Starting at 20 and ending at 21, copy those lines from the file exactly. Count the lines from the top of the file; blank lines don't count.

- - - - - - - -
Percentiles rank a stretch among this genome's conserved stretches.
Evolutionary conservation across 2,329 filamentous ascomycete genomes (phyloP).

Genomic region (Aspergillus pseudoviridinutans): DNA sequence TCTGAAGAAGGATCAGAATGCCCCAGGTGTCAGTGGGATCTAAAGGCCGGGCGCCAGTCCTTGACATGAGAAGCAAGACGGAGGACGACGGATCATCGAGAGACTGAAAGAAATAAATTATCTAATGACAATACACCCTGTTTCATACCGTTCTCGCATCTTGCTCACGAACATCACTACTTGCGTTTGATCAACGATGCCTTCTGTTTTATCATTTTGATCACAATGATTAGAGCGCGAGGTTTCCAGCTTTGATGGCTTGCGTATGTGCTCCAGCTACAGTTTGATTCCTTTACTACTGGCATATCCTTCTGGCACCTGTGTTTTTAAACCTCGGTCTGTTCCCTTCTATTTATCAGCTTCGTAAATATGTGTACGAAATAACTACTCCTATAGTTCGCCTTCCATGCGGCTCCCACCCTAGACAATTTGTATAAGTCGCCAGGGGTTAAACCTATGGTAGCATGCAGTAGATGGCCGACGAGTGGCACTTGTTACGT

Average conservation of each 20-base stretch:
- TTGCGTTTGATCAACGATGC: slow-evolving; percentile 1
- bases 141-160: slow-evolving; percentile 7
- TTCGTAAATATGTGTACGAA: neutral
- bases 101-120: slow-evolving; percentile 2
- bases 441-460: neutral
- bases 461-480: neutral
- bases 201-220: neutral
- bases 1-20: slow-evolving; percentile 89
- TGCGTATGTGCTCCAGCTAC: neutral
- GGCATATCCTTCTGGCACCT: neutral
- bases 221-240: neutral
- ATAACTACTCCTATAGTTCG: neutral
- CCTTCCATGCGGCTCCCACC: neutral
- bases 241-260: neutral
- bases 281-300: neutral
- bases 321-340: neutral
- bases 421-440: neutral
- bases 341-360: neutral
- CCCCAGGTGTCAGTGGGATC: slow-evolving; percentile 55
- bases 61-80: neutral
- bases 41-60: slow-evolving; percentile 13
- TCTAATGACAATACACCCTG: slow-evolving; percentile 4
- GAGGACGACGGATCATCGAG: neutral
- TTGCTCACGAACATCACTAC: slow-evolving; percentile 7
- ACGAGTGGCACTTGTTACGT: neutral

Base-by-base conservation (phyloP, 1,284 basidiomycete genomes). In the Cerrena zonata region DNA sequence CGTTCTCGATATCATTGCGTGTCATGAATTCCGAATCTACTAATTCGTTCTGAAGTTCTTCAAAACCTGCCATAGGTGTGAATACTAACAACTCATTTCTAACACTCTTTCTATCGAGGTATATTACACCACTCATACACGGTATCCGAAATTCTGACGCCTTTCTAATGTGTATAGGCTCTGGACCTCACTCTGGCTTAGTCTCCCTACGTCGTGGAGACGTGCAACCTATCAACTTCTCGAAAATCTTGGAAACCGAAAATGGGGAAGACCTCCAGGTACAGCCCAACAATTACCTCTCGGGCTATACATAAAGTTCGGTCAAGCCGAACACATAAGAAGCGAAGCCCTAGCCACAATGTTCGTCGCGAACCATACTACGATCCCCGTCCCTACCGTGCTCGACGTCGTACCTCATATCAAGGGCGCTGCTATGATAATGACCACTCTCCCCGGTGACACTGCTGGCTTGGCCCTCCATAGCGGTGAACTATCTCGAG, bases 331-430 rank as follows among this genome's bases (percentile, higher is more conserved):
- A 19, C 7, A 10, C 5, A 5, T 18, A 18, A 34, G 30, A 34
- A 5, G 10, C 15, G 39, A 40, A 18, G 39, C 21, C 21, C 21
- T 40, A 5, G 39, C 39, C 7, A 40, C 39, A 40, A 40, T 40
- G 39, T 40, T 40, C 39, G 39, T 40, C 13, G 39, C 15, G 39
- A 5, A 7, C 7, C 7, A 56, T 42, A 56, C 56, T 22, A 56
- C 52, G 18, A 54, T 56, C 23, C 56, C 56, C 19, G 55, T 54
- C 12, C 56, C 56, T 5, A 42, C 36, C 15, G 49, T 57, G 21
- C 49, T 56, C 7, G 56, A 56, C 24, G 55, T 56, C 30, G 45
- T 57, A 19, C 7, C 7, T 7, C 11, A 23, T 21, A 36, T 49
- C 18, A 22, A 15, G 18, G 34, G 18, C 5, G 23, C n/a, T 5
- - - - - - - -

- bases 321-340: neutral
- bases 421-440: neutral